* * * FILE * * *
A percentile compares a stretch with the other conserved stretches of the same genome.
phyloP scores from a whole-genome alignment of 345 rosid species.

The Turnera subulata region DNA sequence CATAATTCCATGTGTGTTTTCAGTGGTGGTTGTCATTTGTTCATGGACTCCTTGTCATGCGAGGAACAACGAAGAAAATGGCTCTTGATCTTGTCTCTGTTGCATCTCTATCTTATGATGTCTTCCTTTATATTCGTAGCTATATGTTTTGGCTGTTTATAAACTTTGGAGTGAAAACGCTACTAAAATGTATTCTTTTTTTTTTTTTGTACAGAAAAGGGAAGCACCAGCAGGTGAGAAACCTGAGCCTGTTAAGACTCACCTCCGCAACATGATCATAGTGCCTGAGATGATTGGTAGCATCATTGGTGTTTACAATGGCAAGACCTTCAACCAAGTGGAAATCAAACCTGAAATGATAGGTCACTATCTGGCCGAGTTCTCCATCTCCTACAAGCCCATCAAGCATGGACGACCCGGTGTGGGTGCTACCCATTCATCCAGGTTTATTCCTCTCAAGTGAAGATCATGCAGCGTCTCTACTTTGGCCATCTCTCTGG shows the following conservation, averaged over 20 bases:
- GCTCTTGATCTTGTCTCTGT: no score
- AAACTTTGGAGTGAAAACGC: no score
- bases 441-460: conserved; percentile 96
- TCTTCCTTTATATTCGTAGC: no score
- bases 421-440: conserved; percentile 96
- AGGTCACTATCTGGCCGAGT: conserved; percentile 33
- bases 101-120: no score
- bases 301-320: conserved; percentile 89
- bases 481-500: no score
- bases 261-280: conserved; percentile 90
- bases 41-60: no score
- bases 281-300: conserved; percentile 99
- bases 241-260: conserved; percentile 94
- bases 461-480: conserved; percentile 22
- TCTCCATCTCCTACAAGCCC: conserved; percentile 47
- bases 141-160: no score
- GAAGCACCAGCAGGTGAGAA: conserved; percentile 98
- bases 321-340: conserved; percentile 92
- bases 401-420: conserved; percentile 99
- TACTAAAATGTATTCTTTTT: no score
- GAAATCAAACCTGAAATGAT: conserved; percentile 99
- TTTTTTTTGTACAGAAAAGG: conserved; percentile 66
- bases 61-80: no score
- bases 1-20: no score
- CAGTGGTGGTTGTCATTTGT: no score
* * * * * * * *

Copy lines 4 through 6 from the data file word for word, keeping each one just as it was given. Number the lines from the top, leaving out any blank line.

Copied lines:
- GCTCTTGATCTTGTCTCTGT: no score
- AAACTTTGGAGTGAAAACGC: no score
- bases 441-460: conserved; percentile 96